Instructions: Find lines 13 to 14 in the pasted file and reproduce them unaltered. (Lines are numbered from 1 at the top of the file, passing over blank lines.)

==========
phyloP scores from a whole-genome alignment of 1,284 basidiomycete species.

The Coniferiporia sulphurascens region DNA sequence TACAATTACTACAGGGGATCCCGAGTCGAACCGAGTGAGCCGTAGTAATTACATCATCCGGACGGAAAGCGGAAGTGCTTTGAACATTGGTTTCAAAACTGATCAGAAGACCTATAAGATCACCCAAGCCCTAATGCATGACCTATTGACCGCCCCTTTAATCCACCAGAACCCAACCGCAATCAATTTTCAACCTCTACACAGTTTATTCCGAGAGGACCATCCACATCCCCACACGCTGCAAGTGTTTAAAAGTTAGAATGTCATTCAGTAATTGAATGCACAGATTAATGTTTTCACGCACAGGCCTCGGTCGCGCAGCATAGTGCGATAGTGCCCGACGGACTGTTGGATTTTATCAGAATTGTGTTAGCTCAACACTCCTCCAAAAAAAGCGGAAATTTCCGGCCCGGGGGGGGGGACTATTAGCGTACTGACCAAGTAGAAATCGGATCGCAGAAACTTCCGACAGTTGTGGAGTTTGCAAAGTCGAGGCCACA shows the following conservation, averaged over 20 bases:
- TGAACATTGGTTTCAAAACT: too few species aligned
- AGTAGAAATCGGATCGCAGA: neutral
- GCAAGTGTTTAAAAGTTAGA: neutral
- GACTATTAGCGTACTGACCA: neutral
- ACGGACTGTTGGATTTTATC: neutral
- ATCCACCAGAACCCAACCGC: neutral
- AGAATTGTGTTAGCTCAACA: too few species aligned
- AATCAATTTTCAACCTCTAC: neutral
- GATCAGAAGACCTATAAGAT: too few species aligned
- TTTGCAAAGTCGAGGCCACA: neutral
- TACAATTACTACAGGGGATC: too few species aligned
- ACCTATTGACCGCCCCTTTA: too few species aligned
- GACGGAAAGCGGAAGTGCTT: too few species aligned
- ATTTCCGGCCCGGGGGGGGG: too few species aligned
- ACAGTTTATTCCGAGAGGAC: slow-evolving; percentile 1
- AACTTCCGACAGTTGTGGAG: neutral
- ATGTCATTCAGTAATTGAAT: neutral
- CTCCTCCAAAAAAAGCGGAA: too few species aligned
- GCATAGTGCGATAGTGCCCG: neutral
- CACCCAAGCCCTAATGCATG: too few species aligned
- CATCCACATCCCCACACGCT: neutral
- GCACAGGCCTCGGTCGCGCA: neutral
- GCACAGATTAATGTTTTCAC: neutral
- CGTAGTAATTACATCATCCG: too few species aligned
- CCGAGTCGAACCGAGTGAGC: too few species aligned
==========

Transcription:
- TACAATTACTACAGGGGATC: too few species aligned
- ACCTATTGACCGCCCCTTTA: too few species aligned